I am a Military Brat

Pease Air Force Base at Portsmouth, New Hampshire. The picture was taken in the May 1966 from the balcony of the operations building. I was in the 7th grade. There is one KC-135 and six B-52s on the runway.
Pease Air Force Base at Portsmouth, New Hampshire. There is one KC-135 and six B-52s on the runway. The picture was taken in the May 1966 from the balcony of the operations building. I was in the 7th grade. I lived on Pease AFB from February 1966 to May 1967 and was in the 7th and 8th grades while we lived there.

What is a military brat? A military brat is the son or daughter of an airman, marine, sailor, or soldier. These children of career military have common characteristics. They grew up in a community of service. Sacrificing for the greater good is part of their character. They moved on average once every three years to a new state, region, or country.

Academic studies show military brats lack racism.1 They are the only color blind group in the USA. They are the most open-minded of any subgroup in the world. They are more tolerant and embrace diversity with respect for others better than their civilian counterparts to include those raised in liberal homes. They are equally respectful and tolerant of conservative, moderate and liberal points of view.2

They adapt to change and new situations better than any group in the United States. 2

They are socially independent. They do well in personal relationships. They put the needs of the other people ahead of their own needs.

Military brats who grew up as military dependents particularly in the late 1940s to early 1970s are kinder, caring, and more loyal than their raised as civilian children counterparts. They were higher achievers academically and professionally make the best employees due to characteristics like self-discipline, self-starter, flexibility, and their personal fiscal responsibility. 2

Most military brats do not have a real home town.2 Most do not know their cousins, aunts and uncles or grandparents very well. Many, including me, do not trust the governments of North Korea, Russia and China.

The word brat is not derogatory. It stands for:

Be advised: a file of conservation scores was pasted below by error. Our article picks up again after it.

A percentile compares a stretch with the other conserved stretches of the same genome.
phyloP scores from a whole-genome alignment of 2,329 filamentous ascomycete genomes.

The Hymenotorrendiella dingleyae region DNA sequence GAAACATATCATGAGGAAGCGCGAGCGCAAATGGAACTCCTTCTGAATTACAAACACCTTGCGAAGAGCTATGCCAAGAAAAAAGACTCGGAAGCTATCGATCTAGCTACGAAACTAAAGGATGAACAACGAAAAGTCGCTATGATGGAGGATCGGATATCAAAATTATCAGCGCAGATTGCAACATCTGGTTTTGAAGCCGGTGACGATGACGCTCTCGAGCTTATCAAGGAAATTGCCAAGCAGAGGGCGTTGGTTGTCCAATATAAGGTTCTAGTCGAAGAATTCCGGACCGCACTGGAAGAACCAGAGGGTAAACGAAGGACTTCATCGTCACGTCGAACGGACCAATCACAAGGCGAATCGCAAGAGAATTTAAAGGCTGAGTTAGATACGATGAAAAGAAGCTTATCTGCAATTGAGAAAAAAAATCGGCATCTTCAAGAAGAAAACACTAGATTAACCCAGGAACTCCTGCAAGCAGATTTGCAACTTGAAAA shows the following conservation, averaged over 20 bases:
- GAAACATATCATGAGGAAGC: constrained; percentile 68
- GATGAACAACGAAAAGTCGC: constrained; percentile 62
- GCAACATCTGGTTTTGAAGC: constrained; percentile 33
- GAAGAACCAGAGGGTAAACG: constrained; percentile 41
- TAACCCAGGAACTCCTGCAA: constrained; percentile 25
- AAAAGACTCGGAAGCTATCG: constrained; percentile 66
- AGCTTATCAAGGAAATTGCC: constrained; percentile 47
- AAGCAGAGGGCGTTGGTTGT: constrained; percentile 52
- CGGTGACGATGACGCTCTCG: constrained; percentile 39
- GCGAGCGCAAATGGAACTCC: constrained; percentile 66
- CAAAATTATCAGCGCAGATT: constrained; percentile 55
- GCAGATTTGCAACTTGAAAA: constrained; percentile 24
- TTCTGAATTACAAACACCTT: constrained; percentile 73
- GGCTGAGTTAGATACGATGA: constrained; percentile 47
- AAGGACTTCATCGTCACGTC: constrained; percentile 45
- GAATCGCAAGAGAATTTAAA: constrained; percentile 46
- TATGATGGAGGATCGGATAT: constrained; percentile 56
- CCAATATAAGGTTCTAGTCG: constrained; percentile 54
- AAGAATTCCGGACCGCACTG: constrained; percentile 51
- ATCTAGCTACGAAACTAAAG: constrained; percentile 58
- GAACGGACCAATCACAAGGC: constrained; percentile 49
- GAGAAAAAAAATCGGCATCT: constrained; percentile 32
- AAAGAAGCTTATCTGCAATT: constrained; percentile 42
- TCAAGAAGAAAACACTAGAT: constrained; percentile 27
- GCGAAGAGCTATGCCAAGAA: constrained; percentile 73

B – Born

R – Raised

A – And

T – Trained1

I’m a military brat. My father served in the United States Army, United States Army Air Force and the United States Air Force (USAF). He retired from the USAF.

I am also a former United States Army officer. Growing up as a military brat helped prepare me for my service. It was all natural and comfortable to me. I felt it was where I belonged more than anyplace else in my life.

1 http://www.urbandictionary.com/define.php?term=military%20brat

2 http://en.wikipedia.org/wiki/Military_brat_(U.S._subculture)

Author: Jimmie Aaron Kepler, Ed.D.

Jimmie Aaron Kepler is a full-time writer. He was born in San Antonio, Texas, to a career military father and stay at home mother. He lived in six states and attended eight different schools before graduating high school. He earned a Bachelor of Arts in History with minors in English and Military Science from The University of Texas at Arlington, Master of Arts and Master of Religious Education degrees from Southwestern Baptist Theological Seminary, as well as the Doctor of Education degree. Before writing full-time, he worked as a US Army officer for 10-years, religious educator for 18-years, and as an IT software application engineer for over 20-years. He is a widower. He lives in North Texas with his cat Lacey.

2 thoughts on “I am a Military Brat”

  1. Hi there from a Dutch fellow military brat 🙂 My dad was an officer in the Dutch Air Force. We were lucky though … we moved home only three times. Dad did change jobs in the air force more frequently but as an high ranking officer he worked at the Dutch equivalent of the Pentagon, in Den Haag. So we could live at one place for most of my youth.

    Our home was quite disciplined, yes, but again we were lucky that dad did not like to be an officer at home. There were certain strict rules but all in all it was quite fun at our home.

    As for all the other traits you mentioned … yes, my brother and I were raised to take care of others, to think of others as more important than ourselves. Of course, we were also Calvinists, so doubly “blessed” by feeling responsible for everyone else.

    I will never say it was not a good upbringing but I have to admit that it took a burn-out a few years ago to shake some of it and start looking out for myself a bit more. Which is quite healthy 😉

    1. I learned something new about you. I understand the feeling doubly blessed. My father was usually the Sunday School Superintendent and my mother the Vacation Bible School director on most of the military installations where I lived. My father’s first tour to Vietnam in 1963-1964 allowed for dependents to accompany him. The US government ended dependents going there after his tour of duty ended in August 1964. No, my family did not go to Vietnam with my father. We moved close to my mother’s family. Father wisely new it was too hot of a war zone to bring the wife and kids.

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